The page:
The Swiss franc fell to a sharp low today after the head of the Swiss National Bank said on November 26 that he was prepared to drive interest rates even further into negative territory. Switzerland already has a -0.75% “overnight” rate for banks that draw from it. One Swiss bank plans to charge customers negative interest if they keep cash in their accounts.
The European Central Bank now looks like it will also go further negative in its attempts to cheapen the euro against the dollar, according to Reuters. The ECB currently has a -0.2% deposit rate for banks. Denmark and Sweden also have negative policy rates for their banks.
The problem for the Swiss is that if the ECB cuts further, the Swiss franc will then look relatively expensive by comparison, again.
So now Switzerland is locked into a race that no one wants to win: It must match each negative ECB move with an even more negative one of its own.
“Our monetary policy is clear,” he said. “It is based on two pillars: the negative interest rates and the willingness to intervene in the currency market if necessary.”
The intention behind negative interest rates is twofold: First, it makes your country’s currency cheap by comparison. Who wants to hold a currency that only loses value? Cheap currency fuels exports and drives inflationary economic growth. Second, it punishes people who keep cash in the bank. Rather than let yourself be charged interest for storing it in an account, the thinking is you would rather take it out and spend it, thus generating economic activity.
But negative rates also create a surreal world in which you are charged for lending money and you make money by borrowing it. This chart from the Economist shows just how far negative yields have permeated the government bond market.
That is driving economists to speculate about all sorts of scary scenarios, on the assumption that the devaluation trend gets deeper and extends itself to consumer banking rates or countries outside Europe. Like the US.
One obvious side effect of negative rates is that people would withdraw money from their banks and hold cash. That practical problem means that it is very difficult for banks to push a “real” interest rate on consumers past about -0.5%. Once the negative penalty starts to bite, people just hold bank notes which don’t cost fees.
So how could banks force people to spend hard cash? Ken Rogoff of Harvard University has suggested banning cash altogether. According to the Economist:
Ken Rogoff of Harvard University calculates that there is $4,000 of currency in circulation for every person in America. Much of it is used to hide transactions from tax authorities or the police. Abolishing it would curb such activities, as well as helping central bankers.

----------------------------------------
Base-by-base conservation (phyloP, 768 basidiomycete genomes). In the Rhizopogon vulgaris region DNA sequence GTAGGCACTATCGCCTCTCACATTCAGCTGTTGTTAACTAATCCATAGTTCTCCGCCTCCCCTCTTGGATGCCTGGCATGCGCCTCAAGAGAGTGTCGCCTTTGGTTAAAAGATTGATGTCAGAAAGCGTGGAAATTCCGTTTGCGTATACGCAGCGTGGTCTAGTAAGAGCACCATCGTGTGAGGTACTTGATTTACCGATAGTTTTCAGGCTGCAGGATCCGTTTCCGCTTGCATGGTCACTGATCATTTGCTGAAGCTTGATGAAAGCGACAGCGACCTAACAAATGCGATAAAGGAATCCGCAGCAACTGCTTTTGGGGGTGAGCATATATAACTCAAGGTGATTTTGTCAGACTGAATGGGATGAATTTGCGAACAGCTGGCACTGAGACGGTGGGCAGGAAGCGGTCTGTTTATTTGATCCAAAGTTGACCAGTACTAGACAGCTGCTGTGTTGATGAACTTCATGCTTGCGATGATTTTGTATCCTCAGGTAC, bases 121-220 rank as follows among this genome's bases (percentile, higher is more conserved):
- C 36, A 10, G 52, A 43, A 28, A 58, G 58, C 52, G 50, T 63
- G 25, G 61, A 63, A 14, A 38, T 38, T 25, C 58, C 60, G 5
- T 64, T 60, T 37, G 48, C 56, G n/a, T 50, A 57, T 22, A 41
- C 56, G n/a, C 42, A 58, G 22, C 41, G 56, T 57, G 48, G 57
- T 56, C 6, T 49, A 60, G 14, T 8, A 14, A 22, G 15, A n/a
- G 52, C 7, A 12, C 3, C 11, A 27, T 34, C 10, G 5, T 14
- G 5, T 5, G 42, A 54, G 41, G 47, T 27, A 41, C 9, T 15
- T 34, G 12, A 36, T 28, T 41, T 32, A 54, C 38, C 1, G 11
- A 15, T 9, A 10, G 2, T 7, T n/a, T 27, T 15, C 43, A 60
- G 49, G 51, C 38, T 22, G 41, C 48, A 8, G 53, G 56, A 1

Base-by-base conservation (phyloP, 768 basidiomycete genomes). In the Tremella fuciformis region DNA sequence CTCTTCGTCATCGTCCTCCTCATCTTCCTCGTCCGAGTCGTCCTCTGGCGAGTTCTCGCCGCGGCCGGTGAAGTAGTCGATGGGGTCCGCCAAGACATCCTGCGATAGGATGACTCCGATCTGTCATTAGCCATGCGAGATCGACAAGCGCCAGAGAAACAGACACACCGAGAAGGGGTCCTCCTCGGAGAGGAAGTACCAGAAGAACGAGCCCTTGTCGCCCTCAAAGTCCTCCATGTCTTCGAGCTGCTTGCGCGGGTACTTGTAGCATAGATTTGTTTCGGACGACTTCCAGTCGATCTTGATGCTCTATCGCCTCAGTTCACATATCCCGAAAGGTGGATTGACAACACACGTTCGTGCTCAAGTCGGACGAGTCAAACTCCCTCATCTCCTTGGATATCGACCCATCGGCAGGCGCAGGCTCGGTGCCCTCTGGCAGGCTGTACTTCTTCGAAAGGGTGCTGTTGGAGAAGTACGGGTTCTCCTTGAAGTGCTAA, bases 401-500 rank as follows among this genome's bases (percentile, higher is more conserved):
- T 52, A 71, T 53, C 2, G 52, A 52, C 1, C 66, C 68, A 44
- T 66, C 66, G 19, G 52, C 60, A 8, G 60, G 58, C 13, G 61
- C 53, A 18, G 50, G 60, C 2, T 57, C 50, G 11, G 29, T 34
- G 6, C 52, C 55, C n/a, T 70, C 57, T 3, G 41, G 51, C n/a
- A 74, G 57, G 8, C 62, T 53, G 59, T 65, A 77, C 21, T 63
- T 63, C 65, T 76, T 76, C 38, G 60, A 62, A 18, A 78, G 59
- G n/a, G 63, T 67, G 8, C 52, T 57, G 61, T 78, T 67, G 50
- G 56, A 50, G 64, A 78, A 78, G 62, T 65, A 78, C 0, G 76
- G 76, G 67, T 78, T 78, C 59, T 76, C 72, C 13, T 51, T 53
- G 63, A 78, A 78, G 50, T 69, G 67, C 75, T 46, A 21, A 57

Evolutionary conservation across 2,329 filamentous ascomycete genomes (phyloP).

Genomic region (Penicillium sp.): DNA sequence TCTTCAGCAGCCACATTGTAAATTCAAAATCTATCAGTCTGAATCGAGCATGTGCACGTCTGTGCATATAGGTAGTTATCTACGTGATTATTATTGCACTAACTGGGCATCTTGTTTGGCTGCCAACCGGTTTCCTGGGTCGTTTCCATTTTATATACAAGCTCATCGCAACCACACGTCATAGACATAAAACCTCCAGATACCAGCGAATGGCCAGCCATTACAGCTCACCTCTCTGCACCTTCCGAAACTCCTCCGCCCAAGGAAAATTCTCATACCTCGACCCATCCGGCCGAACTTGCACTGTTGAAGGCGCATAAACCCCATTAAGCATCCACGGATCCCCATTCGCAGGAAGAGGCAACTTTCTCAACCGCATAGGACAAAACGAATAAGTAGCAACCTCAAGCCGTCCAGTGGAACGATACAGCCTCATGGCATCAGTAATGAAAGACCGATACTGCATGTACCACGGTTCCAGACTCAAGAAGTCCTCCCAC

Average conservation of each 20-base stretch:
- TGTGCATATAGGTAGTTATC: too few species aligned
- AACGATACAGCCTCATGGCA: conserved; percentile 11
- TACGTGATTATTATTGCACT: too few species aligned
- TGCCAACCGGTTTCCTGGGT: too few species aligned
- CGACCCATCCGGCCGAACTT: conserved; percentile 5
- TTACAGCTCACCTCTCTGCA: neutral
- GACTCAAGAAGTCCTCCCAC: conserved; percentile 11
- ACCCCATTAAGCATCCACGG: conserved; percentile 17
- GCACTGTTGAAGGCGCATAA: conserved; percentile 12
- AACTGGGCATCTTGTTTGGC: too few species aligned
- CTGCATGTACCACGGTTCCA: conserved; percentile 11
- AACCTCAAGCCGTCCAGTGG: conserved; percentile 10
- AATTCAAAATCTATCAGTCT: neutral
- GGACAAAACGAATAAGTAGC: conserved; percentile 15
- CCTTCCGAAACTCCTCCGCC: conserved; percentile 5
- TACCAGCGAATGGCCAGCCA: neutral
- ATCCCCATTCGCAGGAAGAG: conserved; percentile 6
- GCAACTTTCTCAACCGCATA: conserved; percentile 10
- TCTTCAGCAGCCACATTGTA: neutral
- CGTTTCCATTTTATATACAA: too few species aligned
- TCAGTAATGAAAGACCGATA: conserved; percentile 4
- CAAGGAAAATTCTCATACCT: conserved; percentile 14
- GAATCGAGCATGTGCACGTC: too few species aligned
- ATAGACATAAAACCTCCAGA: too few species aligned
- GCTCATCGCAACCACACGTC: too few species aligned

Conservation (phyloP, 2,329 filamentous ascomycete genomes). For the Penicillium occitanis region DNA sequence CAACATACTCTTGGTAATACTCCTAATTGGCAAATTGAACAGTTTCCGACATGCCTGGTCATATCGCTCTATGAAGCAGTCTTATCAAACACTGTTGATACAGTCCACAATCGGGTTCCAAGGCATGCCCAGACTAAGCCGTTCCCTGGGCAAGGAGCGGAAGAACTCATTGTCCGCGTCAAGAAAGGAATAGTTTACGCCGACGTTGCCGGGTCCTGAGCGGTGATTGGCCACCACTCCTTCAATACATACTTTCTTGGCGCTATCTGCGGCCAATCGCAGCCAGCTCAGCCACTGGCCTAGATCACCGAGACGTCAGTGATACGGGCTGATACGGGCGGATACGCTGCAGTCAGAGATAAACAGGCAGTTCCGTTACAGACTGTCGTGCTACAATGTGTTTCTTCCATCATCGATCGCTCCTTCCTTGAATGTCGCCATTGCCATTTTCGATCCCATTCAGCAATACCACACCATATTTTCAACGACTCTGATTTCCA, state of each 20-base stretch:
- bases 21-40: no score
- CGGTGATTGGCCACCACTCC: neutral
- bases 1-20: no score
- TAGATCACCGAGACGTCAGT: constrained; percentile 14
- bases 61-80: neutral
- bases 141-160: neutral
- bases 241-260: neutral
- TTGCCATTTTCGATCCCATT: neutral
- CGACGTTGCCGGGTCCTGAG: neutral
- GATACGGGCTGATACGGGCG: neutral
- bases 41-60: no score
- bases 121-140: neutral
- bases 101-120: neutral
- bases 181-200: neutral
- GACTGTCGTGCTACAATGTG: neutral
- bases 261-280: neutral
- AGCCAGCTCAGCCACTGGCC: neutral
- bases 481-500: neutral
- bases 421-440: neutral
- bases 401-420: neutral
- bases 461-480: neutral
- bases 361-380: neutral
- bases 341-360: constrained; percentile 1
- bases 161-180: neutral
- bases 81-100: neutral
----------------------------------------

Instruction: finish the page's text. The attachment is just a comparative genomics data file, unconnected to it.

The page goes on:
Alternatively, Gregory Mankiw, also of Harvard, has made a tongue in cheek suggestion that the Fed hold a lottery in which it periodically declares that notes with serial numbers ending in a given number from 0-9 suddenly be declared worthless. In that scenario, the expect return of holding any notes would be -10%.
Here is The Economist again:
Yet depositors might still find ways to safeguard their savings. Switching to foreign currency or precious metals would be an obvious option. As Kenneth Garbade and Jamie McAndrews of the Federal Reserve Bank of New York point out, taxpayers could make advance payments to the taxman and subsequently claim them back. Depositors could withdraw funds in the form of bankers’ drafts (certified cheques) to use as a store of value. Such drafts might even become a form of parallel currency, since they are transferable. Any form of pre-paid card, such as urban-transport passes, gift vouchers or mobile-phone SIMs could double up as zero-yielding assets. If interest rates became deeply negative, it would turn business conventions upside down. Companies would seek to make payments quickly and receive them slowly. Their inventories would grow fatter.
The worst fear about negative rates is that they might have the opposite effect of that intended. Rather than flushing cash out of banks eager to find lenders willing to pay positive premiums for lending money, it might reduce the amount of lending going on. Morgan Stanley analyst Huw van Steenis told The Economist that if banks become nervous that customers might suddenly withdraw all their cash, they might become too afraid to lend what little cash they have left.
In that scenario, banks could go bust after having forced a run on their own deposits.
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